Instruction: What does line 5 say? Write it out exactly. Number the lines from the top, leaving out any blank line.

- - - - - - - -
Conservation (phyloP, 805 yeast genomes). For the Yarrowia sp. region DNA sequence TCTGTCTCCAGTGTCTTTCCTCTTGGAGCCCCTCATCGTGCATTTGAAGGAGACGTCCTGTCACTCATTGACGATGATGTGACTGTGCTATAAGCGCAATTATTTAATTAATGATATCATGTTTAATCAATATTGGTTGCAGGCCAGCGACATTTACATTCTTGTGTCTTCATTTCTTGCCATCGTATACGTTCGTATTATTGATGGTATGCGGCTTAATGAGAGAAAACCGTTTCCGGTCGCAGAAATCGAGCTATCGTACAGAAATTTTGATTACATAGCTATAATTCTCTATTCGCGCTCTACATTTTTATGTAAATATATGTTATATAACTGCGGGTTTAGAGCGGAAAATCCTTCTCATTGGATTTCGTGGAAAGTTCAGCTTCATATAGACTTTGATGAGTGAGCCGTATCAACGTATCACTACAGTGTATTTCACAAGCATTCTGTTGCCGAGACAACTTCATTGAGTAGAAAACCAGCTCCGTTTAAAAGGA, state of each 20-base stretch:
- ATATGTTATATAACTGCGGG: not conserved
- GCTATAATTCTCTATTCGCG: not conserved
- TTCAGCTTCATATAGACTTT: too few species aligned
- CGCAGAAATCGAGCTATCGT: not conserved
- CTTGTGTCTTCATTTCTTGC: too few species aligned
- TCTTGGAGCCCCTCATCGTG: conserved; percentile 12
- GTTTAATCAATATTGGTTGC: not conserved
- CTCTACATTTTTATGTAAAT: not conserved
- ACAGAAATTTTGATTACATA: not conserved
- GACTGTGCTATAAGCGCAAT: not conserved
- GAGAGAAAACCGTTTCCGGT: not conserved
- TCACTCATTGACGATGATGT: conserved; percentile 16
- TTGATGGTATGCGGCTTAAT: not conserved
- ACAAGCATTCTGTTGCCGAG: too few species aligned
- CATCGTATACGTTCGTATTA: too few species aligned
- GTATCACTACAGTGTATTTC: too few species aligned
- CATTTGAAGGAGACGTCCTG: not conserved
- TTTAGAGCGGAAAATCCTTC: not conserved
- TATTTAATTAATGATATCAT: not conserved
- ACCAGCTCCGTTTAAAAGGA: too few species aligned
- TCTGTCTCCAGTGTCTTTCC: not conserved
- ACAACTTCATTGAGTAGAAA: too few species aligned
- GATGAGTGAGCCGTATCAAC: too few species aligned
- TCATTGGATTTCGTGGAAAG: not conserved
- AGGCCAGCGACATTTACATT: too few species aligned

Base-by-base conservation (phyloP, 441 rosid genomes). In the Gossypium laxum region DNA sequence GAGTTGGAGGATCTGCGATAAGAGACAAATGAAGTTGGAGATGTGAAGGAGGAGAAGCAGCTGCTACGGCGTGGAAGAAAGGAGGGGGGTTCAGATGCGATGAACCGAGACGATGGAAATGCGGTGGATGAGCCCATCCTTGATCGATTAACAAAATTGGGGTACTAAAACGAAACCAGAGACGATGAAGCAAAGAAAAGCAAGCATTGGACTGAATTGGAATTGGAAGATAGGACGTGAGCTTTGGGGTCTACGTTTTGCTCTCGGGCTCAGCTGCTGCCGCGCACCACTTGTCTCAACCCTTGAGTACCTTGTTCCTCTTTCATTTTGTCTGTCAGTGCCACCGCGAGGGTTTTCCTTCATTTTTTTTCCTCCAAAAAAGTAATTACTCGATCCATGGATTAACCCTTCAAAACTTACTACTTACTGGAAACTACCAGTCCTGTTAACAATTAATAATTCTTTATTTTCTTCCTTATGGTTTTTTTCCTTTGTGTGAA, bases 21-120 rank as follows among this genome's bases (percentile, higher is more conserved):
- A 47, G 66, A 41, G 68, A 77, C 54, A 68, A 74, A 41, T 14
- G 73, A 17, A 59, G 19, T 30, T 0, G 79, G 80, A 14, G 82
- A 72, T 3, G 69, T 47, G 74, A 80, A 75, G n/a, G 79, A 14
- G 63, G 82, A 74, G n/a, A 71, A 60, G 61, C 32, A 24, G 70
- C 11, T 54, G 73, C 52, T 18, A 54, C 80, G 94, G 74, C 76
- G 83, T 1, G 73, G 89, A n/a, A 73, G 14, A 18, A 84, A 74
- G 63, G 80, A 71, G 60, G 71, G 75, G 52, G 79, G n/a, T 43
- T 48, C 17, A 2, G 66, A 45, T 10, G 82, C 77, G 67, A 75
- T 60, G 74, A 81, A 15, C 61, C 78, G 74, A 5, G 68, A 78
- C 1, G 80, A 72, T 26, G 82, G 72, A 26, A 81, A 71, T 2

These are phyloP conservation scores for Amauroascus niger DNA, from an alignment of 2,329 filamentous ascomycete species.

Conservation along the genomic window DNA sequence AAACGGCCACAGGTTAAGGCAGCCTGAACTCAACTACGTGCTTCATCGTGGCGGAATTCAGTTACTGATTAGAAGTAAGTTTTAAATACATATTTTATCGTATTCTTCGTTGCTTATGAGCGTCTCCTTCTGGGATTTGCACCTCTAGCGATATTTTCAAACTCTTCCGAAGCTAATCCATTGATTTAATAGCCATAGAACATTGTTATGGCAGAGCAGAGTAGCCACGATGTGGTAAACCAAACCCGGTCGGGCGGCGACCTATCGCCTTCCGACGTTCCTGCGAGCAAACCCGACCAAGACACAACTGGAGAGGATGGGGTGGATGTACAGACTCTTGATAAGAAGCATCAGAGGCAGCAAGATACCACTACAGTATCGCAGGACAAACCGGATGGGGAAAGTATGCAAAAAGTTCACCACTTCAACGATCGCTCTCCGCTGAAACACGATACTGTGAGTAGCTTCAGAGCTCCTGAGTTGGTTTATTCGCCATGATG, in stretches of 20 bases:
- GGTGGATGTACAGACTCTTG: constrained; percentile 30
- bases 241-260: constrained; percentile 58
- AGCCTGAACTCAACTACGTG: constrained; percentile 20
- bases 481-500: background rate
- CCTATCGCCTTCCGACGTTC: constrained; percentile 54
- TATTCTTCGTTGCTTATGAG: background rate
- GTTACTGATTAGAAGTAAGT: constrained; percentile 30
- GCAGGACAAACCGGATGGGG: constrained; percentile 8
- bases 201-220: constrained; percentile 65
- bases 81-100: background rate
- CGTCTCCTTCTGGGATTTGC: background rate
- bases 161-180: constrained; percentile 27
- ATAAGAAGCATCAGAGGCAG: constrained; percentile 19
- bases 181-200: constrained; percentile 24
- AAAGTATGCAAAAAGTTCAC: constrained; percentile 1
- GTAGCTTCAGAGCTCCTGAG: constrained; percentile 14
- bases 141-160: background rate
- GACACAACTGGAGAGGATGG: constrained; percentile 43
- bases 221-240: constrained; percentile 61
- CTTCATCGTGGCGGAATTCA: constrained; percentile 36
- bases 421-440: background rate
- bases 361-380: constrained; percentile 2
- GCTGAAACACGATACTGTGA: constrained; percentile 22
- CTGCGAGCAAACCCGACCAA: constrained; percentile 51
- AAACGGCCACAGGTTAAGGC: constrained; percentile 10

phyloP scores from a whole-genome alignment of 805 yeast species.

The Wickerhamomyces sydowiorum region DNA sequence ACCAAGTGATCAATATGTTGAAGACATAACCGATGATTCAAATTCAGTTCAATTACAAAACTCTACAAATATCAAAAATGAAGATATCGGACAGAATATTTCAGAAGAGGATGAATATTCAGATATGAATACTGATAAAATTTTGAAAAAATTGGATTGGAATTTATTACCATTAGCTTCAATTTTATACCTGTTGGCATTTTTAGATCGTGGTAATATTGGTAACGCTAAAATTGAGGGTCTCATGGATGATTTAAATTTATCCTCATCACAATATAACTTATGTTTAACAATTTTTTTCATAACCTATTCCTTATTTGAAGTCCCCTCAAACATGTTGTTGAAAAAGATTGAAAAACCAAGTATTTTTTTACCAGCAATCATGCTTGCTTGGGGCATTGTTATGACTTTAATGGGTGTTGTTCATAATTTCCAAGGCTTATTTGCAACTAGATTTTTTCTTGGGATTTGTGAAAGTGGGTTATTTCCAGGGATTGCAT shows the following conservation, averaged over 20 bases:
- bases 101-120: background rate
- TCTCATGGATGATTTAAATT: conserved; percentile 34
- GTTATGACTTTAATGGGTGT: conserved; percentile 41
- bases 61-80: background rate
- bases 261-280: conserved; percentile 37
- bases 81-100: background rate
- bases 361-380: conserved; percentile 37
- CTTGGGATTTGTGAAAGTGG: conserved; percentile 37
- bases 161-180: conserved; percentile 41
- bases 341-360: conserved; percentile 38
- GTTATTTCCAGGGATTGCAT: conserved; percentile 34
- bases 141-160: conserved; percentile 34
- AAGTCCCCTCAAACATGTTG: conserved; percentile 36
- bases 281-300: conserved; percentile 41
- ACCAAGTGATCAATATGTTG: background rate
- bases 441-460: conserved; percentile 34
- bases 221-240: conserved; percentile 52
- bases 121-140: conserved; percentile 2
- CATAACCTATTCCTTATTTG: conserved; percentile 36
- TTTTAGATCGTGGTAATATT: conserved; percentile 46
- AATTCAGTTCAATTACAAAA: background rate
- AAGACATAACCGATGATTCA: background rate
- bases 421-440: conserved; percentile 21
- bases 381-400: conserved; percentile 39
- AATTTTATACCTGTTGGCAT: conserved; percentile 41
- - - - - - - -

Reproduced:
- CGCAGAAATCGAGCTATCGT: not conserved